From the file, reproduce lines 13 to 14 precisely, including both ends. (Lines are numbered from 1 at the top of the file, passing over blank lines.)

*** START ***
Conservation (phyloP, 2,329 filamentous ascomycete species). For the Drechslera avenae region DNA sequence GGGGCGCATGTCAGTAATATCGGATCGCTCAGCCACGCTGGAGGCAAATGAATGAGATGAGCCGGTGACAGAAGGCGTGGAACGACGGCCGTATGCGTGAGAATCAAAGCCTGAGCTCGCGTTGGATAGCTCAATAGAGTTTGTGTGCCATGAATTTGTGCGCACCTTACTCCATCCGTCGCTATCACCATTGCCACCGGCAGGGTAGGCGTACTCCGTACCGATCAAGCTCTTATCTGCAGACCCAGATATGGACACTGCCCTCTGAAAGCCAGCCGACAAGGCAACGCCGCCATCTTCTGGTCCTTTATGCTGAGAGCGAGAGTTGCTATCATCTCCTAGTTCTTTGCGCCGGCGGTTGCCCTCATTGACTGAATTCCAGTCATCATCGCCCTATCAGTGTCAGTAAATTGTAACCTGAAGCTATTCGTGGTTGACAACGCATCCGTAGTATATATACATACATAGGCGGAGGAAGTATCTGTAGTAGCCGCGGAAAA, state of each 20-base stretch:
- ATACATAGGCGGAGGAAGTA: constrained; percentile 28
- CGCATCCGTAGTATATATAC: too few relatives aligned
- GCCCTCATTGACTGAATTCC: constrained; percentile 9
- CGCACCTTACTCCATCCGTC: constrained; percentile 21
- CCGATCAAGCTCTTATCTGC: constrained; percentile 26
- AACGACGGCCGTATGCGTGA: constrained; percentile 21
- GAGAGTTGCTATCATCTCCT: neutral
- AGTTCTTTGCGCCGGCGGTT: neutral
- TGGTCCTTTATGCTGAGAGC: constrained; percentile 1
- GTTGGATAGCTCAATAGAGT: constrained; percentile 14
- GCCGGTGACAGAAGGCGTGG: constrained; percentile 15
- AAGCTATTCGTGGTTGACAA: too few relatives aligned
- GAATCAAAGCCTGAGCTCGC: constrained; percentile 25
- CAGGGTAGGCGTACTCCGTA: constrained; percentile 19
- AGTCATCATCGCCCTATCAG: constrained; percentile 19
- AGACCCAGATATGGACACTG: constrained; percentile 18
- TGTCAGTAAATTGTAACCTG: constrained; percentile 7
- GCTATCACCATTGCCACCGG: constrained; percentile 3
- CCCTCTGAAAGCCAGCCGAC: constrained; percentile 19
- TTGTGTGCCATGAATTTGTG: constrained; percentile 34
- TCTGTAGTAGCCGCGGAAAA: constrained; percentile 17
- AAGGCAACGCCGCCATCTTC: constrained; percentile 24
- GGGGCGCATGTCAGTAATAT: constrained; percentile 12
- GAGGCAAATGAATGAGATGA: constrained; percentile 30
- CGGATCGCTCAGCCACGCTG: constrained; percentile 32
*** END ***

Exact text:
- AAGCTATTCGTGGTTGACAA: too few relatives aligned
- GAATCAAAGCCTGAGCTCGC: constrained; percentile 25